Djibouti: The Catholic Church, a tiny seed of hope

Especially present socially with its work among street children, immigrants and, more recently, the disabled.

The church is a tall building and modern with an elliptical facade in grey stone and crowned with a very high cross. The construction of the Catholic Cathedral of Our Lady Mother of the Good Shepherd in Djibouti City was commenced in 1957 by the Alsatian architect Joseph Muller, on the spot where the church of Saint Joan of Arc once stood. The church was consecrated on 12 January 1964 by Cardinal Eugene Tisserant, then Dean of the Sacred College of Cardinals. The very structure of the church itself is meant to be a sign of Christian presence.

The Catholic Church has been present in Djibouti since 1885, with the arrival of the first French Capuchin missionaries. Catholics now number between five and seven thousand, almost all foreigners. The Catholic community is mostly present in Djibouti City where, in fact, two thirds of the entire Djibouti population live.

“We are just a tiny presence. In Djibouti City, there is only one parish with four chapels where the main activity is that of the school. The Christian community is composed mostly of foreigners,” Mons. Giorgio Bertin, a Franciscan, tells us. He has been the Bishop of Djibouti since 2001 and is also Apostolic Administrator of Mogadishu.

Djibouti (23,200 km² ; 950,000 inhabitants), a small country much of which is covered by semi-desert, seeks to extract as much economic benefit as possible from its geo-economic location on the trade routes to and from the Mediterranean through the Suez Canal, and also from its geopolitical position at the crossroads of influence on the Horn of Africa and on the Arabian peninsula.

Mons Bertin comments: “Various international actors have taken positions in Djibouti for the purpose of pursuing their political, military and economic aims. Their presence ensures a considerable income for the country. If we take the example of China, with its large presence in neighbouring Ethiopia where it has various economic projects, it is in its interests to have a presence here to guarantee access to the continent.”

The Bishop continues: “Djibouti is a militarised area. In recent times, much has been said about the Chinese military base that has developed to become the largest in Africa. China pays $20 million a year to have the military base in the country. This is true but we must not forget that there are also six other military bases here.”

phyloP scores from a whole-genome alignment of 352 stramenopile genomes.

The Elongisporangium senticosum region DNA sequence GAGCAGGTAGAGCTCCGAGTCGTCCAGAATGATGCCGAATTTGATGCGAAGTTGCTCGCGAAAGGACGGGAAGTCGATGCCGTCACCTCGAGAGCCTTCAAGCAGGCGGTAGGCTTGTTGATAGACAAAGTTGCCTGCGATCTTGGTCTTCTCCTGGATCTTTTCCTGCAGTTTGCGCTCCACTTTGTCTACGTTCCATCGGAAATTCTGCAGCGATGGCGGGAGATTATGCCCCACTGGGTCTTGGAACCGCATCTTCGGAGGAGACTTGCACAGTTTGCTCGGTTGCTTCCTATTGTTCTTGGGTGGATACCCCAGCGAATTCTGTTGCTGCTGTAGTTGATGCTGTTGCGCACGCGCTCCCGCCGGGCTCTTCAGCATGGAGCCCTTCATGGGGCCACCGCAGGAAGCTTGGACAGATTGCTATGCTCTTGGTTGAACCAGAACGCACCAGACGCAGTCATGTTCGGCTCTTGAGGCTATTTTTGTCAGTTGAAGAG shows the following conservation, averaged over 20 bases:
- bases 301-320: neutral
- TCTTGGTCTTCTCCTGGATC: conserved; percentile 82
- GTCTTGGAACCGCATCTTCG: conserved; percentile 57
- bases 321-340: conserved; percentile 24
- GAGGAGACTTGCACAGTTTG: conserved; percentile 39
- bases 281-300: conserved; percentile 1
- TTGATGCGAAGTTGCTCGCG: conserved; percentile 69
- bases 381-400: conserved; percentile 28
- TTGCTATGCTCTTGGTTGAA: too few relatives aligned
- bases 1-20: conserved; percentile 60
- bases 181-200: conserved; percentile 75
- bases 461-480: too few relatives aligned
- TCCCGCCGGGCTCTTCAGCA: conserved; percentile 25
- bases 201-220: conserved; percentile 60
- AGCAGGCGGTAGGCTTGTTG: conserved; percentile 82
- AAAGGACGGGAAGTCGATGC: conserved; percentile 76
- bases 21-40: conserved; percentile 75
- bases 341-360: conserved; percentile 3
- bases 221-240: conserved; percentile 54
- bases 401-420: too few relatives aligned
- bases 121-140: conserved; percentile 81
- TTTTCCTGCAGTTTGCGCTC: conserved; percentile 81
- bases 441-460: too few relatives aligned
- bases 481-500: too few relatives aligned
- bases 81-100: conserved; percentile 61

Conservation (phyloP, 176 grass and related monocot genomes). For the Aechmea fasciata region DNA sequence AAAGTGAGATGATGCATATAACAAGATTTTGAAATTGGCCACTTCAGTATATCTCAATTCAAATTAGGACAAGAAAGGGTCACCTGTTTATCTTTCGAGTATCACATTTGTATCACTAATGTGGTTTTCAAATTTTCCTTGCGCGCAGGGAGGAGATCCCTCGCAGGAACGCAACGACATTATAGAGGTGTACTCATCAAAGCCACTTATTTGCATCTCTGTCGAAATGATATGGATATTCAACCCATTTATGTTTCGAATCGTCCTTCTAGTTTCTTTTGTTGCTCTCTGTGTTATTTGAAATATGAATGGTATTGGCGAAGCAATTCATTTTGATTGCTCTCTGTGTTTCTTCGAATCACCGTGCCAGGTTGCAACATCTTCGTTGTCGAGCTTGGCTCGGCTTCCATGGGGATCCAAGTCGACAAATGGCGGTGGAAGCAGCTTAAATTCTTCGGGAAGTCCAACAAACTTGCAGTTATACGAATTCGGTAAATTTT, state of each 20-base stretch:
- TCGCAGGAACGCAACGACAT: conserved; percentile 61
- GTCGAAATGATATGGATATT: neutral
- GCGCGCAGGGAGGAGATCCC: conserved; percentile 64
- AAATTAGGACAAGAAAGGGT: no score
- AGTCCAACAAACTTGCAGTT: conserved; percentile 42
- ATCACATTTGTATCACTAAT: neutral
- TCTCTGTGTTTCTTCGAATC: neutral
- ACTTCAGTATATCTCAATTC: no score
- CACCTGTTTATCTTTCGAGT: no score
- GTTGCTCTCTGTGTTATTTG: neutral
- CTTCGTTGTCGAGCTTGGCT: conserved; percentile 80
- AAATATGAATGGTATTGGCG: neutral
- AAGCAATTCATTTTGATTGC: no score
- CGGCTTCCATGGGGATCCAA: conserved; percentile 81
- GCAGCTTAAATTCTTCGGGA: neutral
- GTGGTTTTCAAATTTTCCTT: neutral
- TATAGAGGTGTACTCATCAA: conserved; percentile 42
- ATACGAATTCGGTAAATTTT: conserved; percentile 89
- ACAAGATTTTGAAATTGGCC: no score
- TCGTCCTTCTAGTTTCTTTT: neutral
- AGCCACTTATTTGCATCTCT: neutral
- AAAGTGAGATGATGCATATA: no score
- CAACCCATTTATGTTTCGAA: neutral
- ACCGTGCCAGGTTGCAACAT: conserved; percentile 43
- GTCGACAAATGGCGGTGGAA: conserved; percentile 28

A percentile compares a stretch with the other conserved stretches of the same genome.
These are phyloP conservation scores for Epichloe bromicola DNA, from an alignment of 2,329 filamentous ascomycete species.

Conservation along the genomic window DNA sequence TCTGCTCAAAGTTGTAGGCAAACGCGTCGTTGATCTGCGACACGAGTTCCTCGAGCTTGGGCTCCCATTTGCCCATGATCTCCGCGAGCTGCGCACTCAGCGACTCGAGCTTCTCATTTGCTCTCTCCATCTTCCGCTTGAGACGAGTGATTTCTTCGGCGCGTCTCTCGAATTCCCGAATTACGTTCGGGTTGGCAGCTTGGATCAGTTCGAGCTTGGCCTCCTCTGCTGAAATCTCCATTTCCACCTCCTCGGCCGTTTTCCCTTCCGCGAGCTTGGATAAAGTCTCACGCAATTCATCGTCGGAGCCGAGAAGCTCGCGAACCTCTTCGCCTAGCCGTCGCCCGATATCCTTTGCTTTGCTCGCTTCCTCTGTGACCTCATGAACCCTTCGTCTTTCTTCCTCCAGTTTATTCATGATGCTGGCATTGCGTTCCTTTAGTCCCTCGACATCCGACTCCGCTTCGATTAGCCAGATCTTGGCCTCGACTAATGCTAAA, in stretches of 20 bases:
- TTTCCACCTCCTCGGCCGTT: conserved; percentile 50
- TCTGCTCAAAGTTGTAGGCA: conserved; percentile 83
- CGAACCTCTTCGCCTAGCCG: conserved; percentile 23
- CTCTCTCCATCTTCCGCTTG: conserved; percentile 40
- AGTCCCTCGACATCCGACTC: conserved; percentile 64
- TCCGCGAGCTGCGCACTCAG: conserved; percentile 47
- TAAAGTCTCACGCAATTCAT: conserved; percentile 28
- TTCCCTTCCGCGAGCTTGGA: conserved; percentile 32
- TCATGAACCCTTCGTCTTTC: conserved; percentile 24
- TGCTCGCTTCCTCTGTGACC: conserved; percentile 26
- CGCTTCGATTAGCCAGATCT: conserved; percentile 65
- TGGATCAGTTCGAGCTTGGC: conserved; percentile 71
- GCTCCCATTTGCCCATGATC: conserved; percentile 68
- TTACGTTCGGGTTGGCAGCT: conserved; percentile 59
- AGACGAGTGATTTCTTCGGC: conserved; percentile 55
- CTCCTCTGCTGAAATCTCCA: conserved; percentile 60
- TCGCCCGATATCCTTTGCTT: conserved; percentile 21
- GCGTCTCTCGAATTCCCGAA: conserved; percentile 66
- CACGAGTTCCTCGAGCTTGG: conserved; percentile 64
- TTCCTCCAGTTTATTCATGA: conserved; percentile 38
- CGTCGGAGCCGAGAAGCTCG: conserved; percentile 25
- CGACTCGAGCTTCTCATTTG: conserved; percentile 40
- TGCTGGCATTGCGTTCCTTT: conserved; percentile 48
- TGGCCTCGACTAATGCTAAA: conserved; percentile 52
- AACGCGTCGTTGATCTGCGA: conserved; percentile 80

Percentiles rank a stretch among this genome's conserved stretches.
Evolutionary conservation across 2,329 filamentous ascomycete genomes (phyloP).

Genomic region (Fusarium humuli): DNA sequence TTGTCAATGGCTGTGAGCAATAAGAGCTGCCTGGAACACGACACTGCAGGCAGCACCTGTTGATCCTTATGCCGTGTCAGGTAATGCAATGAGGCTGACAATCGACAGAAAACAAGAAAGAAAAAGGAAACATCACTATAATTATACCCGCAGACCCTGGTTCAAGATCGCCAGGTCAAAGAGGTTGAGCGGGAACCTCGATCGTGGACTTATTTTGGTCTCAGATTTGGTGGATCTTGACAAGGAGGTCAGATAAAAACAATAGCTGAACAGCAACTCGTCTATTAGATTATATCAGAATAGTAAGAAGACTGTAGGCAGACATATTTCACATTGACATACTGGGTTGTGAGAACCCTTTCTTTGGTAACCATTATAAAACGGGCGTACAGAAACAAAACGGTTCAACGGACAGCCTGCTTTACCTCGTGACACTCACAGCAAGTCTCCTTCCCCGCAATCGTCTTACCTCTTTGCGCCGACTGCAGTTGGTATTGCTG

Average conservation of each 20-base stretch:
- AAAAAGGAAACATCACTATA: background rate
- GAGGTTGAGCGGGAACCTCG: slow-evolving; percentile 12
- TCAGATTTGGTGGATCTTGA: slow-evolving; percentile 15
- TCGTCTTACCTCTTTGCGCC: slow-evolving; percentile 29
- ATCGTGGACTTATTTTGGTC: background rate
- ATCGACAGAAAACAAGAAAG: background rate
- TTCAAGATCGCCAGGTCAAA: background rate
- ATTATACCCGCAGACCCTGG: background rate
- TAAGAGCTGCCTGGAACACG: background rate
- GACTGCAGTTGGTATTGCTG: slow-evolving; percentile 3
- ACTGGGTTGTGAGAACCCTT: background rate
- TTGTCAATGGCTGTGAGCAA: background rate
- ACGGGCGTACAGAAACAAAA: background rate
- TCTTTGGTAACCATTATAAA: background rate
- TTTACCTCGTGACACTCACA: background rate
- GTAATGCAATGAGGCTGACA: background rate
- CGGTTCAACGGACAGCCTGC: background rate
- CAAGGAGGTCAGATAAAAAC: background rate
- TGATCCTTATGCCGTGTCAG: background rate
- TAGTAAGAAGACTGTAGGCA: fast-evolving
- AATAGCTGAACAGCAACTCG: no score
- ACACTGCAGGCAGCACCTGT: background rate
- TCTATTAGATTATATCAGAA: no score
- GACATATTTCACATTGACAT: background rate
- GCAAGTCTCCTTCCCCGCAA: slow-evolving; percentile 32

“The ‘historic’ base belongs to France; then there are those of the United States, which pays $63 million annually for a 10-year lease of the area and afterwards, with the stated objective of combatting piracy, those of Italy, Japan, Spain, and Germany. The latter two are within the French base. Economically, the country lives off these bases that benefit the coffers of the state and provide jobs.”

The Catholic Church in Djibouti is deeply involved socially.  Caritas assists the poor and the migrants, offering free medical care in the Catholic clinic. For years it has been running a project in support of the communities of the hinterland, especially those affected by drought. Caritas is also involved with street children. Djibouti attracts immigrants mainly from Ethiopia and Yemen. A very large proportion of these are children aged from 6 to 18, who leave their homes to undertake a long and dangerous journey. When they reach Djibouti, they have to learn how to survive on the streets. They are obliged to earn their living by collecting plastic bottles that they sell for a few cents, by washing cars or polishing shoes. They sleep in the open, often on the beach.

They keep together in groups for protection. Many of them sniff glue and take marijuana in an effort to bear their inhuman living conditions. Djibouti Caritas opens its doors every morning to anything from 80 to 200 street children. They come covered in dust and sand, tired, wounded and hungry to the Caritas centres where they can wash, receive a change of clothes and some food, and have their wounds seen to in the infirmary.

The Bishop points out that activities have been reduced due to the Coronavirus. He says: “We lack sufficient volunteers for the service we offer the street children through Djibouti Caritas and so we have had to reduce our work. We decided to look after 80 children at the parish.”

One project very dear to Mons. Bertin is that of caring for the disabled. He tells us: “We are very committed to the disabled. The role of the Church is not simply to do things but to open people’s eyes, to reawaken the concern of and for the least in society. This is our mission! At first, we were thinking only of the physically disabled (the blind or deaf people) while the rest, the psychologically disabled, were a cause for shame to be hidden away. Nothing was being done for them.

Today, in both Catholic and state schools, we are training teachers in how to effectively cater to people with disabilities. We have plans: together with UNICEF, we have carried out a huge amount of work in the villages to discover disabled people in the tents and register them. In one tent we found a child in chains. The mother told us: ‘I had to tie him up so as not to lose him, not to punish him. If you can help him, I will untie him.’ From that time on, those chains became ours until we were able to free him. We have also launched a project recently called ‘School for Everyone’, which is teaching forty disabled children from Djibouti and Ali Sabieh.”

(Filippo Ivardi Ganapini)

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